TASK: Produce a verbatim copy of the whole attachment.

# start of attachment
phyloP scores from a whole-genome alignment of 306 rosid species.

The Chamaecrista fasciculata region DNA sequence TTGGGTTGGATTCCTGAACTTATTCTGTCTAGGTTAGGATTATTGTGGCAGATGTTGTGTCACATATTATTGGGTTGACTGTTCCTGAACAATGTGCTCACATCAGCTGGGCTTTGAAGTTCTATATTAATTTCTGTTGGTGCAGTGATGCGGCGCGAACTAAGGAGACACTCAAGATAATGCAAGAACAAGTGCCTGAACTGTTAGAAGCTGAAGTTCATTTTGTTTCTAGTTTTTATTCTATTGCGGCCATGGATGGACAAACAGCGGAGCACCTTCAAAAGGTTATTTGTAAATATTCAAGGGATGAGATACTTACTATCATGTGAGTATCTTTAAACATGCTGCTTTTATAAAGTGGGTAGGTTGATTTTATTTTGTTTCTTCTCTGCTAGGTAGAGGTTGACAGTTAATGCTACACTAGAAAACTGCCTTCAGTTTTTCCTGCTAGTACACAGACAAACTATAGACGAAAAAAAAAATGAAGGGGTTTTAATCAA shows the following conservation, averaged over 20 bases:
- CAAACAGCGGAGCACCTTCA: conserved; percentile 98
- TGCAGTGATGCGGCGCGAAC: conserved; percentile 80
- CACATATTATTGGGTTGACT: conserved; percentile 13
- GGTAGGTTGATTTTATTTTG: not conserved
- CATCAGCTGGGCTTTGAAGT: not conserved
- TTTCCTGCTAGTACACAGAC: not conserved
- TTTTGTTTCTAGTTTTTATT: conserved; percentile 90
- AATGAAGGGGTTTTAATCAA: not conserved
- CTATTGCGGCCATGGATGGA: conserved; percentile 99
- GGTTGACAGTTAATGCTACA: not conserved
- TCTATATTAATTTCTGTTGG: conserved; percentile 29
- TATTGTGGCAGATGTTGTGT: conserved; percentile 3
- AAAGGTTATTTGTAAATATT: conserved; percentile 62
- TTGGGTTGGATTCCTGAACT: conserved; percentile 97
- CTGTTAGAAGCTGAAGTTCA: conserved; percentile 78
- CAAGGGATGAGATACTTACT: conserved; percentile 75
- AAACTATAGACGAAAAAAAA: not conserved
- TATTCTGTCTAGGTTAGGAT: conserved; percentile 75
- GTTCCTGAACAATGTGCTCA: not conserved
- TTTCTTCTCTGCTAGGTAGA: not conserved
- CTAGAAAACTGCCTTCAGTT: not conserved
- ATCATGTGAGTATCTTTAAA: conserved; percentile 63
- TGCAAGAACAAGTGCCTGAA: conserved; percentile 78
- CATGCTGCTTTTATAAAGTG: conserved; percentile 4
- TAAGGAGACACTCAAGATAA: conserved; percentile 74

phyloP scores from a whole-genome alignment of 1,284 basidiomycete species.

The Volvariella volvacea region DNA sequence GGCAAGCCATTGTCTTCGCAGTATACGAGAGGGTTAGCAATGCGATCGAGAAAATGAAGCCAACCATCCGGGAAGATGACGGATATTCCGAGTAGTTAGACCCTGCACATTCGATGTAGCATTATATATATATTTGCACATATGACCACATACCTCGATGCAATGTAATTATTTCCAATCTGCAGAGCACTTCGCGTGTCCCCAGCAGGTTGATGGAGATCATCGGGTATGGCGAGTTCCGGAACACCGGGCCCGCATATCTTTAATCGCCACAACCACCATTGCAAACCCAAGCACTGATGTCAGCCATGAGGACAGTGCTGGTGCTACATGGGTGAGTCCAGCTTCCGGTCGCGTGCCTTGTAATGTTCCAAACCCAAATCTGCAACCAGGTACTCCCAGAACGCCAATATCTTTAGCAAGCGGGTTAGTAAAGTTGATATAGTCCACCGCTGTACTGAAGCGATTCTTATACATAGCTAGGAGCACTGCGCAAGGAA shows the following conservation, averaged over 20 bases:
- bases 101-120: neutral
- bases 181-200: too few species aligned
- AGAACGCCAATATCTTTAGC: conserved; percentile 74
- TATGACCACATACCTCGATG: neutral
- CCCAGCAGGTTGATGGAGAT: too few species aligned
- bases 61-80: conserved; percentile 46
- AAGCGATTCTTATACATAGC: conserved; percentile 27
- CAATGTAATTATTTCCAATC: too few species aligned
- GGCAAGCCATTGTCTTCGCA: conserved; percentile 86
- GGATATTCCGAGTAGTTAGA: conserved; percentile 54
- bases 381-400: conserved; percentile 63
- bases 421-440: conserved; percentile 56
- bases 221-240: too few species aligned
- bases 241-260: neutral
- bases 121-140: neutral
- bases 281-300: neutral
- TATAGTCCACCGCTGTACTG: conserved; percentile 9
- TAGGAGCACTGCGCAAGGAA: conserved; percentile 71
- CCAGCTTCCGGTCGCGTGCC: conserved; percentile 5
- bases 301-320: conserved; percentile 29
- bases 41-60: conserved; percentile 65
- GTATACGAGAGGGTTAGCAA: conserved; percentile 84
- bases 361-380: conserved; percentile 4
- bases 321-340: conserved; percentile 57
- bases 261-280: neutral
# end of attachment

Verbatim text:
phyloP scores from a whole-genome alignment of 306 rosid species.

The Chamaecrista fasciculata region DNA sequence TTGGGTTGGATTCCTGAACTTATTCTGTCTAGGTTAGGATTATTGTGGCAGATGTTGTGTCACATATTATTGGGTTGACTGTTCCTGAACAATGTGCTCACATCAGCTGGGCTTTGAAGTTCTATATTAATTTCTGTTGGTGCAGTGATGCGGCGCGAACTAAGGAGACACTCAAGATAATGCAAGAACAAGTGCCTGAACTGTTAGAAGCTGAAGTTCATTTTGTTTCTAGTTTTTATTCTATTGCGGCCATGGATGGACAAACAGCGGAGCACCTTCAAAAGGTTATTTGTAAATATTCAAGGGATGAGATACTTACTATCATGTGAGTATCTTTAAACATGCTGCTTTTATAAAGTGGGTAGGTTGATTTTATTTTGTTTCTTCTCTGCTAGGTAGAGGTTGACAGTTAATGCTACACTAGAAAACTGCCTTCAGTTTTTCCTGCTAGTACACAGACAAACTATAGACGAAAAAAAAAATGAAGGGGTTTTAATCAA shows the following conservation, averaged over 20 bases:
- CAAACAGCGGAGCACCTTCA: conserved; percentile 98
- TGCAGTGATGCGGCGCGAAC: conserved; percentile 80
- CACATATTATTGGGTTGACT: conserved; percentile 13
- GGTAGGTTGATTTTATTTTG: not conserved
- CATCAGCTGGGCTTTGAAGT: not conserved
- TTTCCTGCTAGTACACAGAC: not conserved
- TTTTGTTTCTAGTTTTTATT: conserved; percentile 90
- AATGAAGGGGTTTTAATCAA: not conserved
- CTATTGCGGCCATGGATGGA: conserved; percentile 99
- GGTTGACAGTTAATGCTACA: not conserved
- TCTATATTAATTTCTGTTGG: conserved; percentile 29
- TATTGTGGCAGATGTTGTGT: conserved; percentile 3
- AAAGGTTATTTGTAAATATT: conserved; percentile 62
- TTGGGTTGGATTCCTGAACT: conserved; percentile 97
- CTGTTAGAAGCTGAAGTTCA: conserved; percentile 78
- CAAGGGATGAGATACTTACT: conserved; percentile 75
- AAACTATAGACGAAAAAAAA: not conserved
- TATTCTGTCTAGGTTAGGAT: conserved; percentile 75
- GTTCCTGAACAATGTGCTCA: not conserved
- TTTCTTCTCTGCTAGGTAGA: not conserved
- CTAGAAAACTGCCTTCAGTT: not conserved
- ATCATGTGAGTATCTTTAAA: conserved; percentile 63
- TGCAAGAACAAGTGCCTGAA: conserved; percentile 78
- CATGCTGCTTTTATAAAGTG: conserved; percentile 4
- TAAGGAGACACTCAAGATAA: conserved; percentile 74

phyloP scores from a whole-genome alignment of 1,284 basidiomycete species.

The Volvariella volvacea region DNA sequence GGCAAGCCATTGTCTTCGCAGTATACGAGAGGGTTAGCAATGCGATCGAGAAAATGAAGCCAACCATCCGGGAAGATGACGGATATTCCGAGTAGTTAGACCCTGCACATTCGATGTAGCATTATATATATATTTGCACATATGACCACATACCTCGATGCAATGTAATTATTTCCAATCTGCAGAGCACTTCGCGTGTCCCCAGCAGGTTGATGGAGATCATCGGGTATGGCGAGTTCCGGAACACCGGGCCCGCATATCTTTAATCGCCACAACCACCATTGCAAACCCAAGCACTGATGTCAGCCATGAGGACAGTGCTGGTGCTACATGGGTGAGTCCAGCTTCCGGTCGCGTGCCTTGTAATGTTCCAAACCCAAATCTGCAACCAGGTACTCCCAGAACGCCAATATCTTTAGCAAGCGGGTTAGTAAAGTTGATATAGTCCACCGCTGTACTGAAGCGATTCTTATACATAGCTAGGAGCACTGCGCAAGGAA shows the following conservation, averaged over 20 bases:
- bases 101-120: neutral
- bases 181-200: too few species aligned
- AGAACGCCAATATCTTTAGC: conserved; percentile 74
- TATGACCACATACCTCGATG: neutral
- CCCAGCAGGTTGATGGAGAT: too few species aligned
- bases 61-80: conserved; percentile 46
- AAGCGATTCTTATACATAGC: conserved; percentile 27
- CAATGTAATTATTTCCAATC: too few species aligned
- GGCAAGCCATTGTCTTCGCA: conserved; percentile 86
- GGATATTCCGAGTAGTTAGA: conserved; percentile 54
- bases 381-400: conserved; percentile 63
- bases 421-440: conserved; percentile 56
- bases 221-240: too few species aligned
- bases 241-260: neutral
- bases 121-140: neutral
- bases 281-300: neutral
- TATAGTCCACCGCTGTACTG: conserved; percentile 9
- TAGGAGCACTGCGCAAGGAA: conserved; percentile 71
- CCAGCTTCCGGTCGCGTGCC: conserved; percentile 5
- bases 301-320: conserved; percentile 29
- bases 41-60: conserved; percentile 65
- GTATACGAGAGGGTTAGCAA: conserved; percentile 84
- bases 361-380: conserved; percentile 4
- bases 321-340: conserved; percentile 57
- bases 261-280: neutral